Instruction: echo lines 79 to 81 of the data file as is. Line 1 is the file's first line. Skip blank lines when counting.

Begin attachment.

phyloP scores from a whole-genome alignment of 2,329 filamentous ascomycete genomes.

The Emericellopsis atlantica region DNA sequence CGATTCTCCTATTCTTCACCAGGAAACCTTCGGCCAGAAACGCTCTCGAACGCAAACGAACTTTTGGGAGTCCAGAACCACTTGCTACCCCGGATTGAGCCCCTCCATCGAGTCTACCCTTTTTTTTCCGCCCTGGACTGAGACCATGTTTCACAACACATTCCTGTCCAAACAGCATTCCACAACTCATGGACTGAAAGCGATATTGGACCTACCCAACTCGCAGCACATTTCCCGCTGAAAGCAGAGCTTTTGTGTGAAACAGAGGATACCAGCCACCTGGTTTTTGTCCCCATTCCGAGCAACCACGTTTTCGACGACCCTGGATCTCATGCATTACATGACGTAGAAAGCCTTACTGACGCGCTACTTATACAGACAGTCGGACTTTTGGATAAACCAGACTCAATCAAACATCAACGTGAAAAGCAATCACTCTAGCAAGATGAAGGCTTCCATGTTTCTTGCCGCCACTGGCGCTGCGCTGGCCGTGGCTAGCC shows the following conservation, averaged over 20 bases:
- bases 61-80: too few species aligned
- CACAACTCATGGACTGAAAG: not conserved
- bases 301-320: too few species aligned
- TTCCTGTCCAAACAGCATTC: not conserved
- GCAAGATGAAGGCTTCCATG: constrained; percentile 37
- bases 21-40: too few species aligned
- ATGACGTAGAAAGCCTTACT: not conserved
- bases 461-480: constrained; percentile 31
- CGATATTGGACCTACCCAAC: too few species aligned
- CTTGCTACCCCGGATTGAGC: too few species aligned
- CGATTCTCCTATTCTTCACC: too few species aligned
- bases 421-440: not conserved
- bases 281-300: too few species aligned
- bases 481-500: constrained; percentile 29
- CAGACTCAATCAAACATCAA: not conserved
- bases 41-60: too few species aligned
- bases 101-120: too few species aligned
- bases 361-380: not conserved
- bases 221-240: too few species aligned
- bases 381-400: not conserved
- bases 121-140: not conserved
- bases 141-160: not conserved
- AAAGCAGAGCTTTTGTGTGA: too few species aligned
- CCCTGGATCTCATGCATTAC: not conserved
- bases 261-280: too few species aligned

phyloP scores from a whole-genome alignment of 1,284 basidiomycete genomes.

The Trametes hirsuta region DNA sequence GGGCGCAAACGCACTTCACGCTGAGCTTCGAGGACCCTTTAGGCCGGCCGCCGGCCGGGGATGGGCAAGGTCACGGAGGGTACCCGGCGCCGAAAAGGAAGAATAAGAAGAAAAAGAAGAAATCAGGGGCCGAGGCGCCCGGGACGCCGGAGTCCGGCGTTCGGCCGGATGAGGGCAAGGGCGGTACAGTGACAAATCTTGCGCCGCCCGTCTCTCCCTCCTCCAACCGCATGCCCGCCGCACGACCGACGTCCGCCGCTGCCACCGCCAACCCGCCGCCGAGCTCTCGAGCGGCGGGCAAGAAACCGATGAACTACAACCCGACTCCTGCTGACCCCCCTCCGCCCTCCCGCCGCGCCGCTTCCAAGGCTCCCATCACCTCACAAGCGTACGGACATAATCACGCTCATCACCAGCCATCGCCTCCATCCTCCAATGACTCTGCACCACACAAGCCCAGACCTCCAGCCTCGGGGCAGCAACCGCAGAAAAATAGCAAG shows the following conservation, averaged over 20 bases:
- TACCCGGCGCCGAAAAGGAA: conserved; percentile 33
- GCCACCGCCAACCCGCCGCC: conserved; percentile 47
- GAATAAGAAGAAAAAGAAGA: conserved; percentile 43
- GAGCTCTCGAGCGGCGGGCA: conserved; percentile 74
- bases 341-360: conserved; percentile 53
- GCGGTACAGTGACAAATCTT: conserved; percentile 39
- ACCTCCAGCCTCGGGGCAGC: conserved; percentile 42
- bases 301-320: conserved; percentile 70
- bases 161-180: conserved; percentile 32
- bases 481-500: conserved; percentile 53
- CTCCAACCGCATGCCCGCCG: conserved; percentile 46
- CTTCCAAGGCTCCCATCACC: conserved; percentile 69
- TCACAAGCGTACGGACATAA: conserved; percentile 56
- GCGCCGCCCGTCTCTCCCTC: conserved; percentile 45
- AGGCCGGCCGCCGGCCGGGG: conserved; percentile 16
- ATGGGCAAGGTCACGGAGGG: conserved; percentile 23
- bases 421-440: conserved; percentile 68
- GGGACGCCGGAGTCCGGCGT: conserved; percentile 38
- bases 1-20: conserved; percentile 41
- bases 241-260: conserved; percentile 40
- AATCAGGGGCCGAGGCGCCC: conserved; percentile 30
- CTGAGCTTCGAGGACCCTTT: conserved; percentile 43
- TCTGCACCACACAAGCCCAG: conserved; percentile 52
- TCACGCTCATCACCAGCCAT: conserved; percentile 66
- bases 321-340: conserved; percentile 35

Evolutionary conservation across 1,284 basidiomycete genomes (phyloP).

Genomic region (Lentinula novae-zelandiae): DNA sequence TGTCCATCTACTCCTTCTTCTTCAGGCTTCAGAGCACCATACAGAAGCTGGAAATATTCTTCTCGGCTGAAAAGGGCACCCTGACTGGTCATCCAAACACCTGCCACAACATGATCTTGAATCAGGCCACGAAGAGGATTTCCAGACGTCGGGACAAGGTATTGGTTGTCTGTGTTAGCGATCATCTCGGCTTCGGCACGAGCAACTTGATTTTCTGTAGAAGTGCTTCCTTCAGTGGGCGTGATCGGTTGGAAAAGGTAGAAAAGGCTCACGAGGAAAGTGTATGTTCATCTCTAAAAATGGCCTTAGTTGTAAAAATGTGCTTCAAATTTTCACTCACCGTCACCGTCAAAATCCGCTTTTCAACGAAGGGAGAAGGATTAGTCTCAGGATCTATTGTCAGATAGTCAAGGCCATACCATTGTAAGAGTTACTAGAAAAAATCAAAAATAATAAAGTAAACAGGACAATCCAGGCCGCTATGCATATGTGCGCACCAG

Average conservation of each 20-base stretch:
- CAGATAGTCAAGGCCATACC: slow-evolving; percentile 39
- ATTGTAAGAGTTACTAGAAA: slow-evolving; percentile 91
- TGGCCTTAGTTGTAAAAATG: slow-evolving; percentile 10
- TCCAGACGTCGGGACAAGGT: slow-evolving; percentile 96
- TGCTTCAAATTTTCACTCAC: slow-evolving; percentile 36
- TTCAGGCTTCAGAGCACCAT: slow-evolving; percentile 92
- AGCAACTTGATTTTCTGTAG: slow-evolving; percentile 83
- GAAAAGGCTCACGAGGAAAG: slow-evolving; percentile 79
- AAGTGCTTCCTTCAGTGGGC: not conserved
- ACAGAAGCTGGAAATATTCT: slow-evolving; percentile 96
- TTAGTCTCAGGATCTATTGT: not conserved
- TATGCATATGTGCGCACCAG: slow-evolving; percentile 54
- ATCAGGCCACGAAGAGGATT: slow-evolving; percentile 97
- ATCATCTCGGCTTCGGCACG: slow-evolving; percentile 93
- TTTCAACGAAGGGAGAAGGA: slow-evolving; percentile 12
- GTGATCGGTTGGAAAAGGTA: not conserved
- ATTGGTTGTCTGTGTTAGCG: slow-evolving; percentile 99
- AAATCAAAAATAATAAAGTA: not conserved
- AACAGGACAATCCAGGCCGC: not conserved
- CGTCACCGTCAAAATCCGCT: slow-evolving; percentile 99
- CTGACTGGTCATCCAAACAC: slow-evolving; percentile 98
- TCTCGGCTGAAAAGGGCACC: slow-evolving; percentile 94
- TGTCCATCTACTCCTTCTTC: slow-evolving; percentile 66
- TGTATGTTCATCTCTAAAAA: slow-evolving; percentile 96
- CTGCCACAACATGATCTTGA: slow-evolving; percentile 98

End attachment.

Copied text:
- TCTCGGCTGAAAAGGGCACC: slow-evolving; percentile 94
- TGTCCATCTACTCCTTCTTC: slow-evolving; percentile 66
- TGTATGTTCATCTCTAAAAA: slow-evolving; percentile 96